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Time Magazine asks Brian Solis about the state and future of Google+


Credit: Andrew Kelly / REUTERS

In a piece entitled, “Google Is Far From Losing the War Over Social,” Time’s Verne Kopytoff examined the state and future of Google+. At 390 million users, Google’s social network is 60% larger and much younger than Twitter. But two years after its launch, many still question its progress.

Koptoff interviewed Brian Solis where the two spent an hour discussing every aspect Google’s rise, strategies, and the meaning of Google+ within the company’s greater ecosystem of search, mobile, and the Web.

As Koptoff notes in the article, “The search giant’s initial hopes that it would blossom into a major business have yet to pan out. The reasons are many, according to analysts, who inevitably point to Google’s late start in social networking. Some also cite a muddled purpose. Is Google+ a rival to Facebook, the social networking Goliath? Or is its mission to stitch together Google’s disparate services and make them more useful?”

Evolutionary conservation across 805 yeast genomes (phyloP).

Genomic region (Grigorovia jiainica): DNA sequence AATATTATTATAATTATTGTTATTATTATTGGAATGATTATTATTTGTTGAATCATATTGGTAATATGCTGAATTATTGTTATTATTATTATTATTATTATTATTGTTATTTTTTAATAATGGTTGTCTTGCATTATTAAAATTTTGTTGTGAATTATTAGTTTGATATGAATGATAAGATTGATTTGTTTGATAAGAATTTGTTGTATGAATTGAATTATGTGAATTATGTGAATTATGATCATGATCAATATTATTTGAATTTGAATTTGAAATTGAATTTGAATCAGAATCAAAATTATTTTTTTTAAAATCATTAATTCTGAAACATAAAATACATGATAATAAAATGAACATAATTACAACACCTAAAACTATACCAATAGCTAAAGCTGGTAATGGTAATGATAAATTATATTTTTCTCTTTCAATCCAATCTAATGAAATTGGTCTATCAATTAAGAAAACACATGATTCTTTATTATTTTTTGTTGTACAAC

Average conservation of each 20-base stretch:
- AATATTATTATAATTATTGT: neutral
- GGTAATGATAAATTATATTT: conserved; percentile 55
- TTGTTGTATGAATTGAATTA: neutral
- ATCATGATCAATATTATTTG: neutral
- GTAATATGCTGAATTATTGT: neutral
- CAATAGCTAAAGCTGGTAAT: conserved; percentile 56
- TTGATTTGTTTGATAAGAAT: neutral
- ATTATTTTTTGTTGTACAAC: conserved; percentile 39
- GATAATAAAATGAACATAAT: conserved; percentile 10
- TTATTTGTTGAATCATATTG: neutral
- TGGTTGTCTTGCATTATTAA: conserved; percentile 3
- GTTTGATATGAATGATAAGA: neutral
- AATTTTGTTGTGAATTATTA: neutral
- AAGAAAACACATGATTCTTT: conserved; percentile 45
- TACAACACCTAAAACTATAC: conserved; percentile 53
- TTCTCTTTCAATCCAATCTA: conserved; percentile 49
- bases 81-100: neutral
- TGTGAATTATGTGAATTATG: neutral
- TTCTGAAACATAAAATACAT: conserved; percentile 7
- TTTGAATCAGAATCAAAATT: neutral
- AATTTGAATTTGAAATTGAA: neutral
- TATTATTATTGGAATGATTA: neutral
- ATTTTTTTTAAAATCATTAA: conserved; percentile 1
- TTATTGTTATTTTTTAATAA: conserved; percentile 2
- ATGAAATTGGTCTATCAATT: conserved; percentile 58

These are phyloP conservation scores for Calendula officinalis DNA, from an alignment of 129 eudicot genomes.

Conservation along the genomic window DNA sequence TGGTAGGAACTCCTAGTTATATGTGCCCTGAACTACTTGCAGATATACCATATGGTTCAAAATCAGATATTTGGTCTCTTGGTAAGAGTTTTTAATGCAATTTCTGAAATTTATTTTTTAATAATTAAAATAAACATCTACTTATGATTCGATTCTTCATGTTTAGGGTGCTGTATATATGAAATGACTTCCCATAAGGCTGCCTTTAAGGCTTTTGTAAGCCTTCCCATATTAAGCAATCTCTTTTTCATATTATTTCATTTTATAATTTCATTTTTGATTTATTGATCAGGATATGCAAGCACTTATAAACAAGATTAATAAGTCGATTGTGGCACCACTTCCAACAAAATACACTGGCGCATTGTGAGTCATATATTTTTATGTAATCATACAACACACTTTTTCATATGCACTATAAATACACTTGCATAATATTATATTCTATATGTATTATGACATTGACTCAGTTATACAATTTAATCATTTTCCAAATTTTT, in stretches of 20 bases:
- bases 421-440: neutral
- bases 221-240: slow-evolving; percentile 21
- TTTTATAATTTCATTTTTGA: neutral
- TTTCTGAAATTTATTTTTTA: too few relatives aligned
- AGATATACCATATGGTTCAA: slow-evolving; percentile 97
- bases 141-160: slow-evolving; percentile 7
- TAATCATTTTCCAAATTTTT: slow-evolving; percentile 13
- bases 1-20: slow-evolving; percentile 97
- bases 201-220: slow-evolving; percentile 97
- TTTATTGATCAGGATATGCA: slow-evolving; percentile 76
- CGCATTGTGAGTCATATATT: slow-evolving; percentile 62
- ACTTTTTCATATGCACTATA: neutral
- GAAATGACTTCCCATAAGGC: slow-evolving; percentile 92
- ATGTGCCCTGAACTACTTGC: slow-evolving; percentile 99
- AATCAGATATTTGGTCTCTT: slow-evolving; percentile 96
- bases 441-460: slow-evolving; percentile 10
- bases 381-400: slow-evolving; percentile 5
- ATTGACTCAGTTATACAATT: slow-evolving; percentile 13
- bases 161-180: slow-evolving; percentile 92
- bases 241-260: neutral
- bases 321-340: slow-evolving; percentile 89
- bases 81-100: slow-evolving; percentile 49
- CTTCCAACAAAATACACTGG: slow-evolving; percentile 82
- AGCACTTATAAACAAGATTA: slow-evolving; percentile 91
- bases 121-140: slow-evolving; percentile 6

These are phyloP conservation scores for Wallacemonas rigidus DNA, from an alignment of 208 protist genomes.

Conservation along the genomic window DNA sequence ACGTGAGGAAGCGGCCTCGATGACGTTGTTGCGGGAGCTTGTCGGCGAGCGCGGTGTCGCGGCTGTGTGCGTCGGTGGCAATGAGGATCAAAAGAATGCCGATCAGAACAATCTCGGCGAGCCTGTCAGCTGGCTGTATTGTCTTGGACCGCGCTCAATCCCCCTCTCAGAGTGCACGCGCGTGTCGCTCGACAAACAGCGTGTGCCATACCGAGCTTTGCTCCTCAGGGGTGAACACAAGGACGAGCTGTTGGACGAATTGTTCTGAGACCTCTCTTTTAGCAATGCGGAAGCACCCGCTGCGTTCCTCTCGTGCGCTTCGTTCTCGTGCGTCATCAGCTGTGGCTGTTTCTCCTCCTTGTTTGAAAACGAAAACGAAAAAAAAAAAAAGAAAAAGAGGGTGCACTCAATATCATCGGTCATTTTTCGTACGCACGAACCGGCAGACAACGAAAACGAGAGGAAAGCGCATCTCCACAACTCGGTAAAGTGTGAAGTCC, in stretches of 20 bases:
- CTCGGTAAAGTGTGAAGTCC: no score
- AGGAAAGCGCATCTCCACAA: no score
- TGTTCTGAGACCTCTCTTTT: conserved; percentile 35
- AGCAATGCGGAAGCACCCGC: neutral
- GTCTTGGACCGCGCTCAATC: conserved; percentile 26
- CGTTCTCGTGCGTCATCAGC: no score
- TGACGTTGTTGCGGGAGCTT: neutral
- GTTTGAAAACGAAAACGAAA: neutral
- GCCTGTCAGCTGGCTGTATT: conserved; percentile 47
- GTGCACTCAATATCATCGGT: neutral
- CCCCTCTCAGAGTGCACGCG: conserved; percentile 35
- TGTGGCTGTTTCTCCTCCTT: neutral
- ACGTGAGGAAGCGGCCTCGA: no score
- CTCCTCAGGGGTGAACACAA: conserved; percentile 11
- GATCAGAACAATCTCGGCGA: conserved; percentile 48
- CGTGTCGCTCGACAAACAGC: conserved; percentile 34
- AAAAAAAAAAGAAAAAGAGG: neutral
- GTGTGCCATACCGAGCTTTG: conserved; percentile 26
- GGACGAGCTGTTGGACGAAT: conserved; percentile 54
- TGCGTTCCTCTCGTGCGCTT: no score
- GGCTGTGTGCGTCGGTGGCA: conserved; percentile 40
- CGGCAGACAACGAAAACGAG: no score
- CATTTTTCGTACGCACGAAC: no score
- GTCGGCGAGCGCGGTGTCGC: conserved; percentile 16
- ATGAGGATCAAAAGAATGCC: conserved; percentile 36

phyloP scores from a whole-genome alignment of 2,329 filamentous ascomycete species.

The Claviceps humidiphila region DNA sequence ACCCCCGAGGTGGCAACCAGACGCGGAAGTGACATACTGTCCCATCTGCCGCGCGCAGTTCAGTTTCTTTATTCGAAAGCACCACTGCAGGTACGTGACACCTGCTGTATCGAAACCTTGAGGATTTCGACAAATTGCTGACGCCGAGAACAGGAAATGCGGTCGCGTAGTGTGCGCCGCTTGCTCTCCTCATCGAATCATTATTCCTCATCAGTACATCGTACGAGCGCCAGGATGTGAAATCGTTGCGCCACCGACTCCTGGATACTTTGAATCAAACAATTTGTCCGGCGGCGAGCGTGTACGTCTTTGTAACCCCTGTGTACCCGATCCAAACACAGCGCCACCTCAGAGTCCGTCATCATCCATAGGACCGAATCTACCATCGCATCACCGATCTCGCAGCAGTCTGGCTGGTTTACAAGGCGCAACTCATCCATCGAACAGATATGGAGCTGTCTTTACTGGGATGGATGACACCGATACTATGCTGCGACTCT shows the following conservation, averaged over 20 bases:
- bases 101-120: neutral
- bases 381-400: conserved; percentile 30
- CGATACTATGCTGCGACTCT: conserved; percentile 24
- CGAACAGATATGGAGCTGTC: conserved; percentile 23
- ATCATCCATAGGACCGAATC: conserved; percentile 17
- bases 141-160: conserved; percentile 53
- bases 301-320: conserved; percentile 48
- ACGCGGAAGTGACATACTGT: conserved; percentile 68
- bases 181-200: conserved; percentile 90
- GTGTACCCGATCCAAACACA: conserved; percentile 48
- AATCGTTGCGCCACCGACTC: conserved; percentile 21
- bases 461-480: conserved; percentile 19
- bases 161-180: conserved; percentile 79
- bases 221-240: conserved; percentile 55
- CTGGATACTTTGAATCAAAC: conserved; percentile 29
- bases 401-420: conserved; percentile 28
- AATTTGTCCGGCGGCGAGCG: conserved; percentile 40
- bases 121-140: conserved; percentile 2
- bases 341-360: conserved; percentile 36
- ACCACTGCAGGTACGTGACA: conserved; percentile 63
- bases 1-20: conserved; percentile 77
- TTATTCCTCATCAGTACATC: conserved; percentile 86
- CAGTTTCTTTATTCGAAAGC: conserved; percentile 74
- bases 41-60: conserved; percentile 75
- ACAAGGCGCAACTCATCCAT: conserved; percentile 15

Solis believes that Google+ is part of a greater vision to integrate Google’s services where human and data algorithms help people bring the digital and real worlds together more productively and intuitively. But as he told Koptoff, it begins with vision and more importantly, the ability to convey it to rally support and adoption. Solis simply said, “If I had Google in the room with me I would advise them to better communicate their vision,” says Brian Solis, a principal analyst at Altimeter Group.

To wrap up the article, Solis also believes that Google still has work to do on the Google+ design. In particular, he said Google should focus on making the service more human, or easier to use. Superb engineering and data-driven design is, of course, the company’s strong point.

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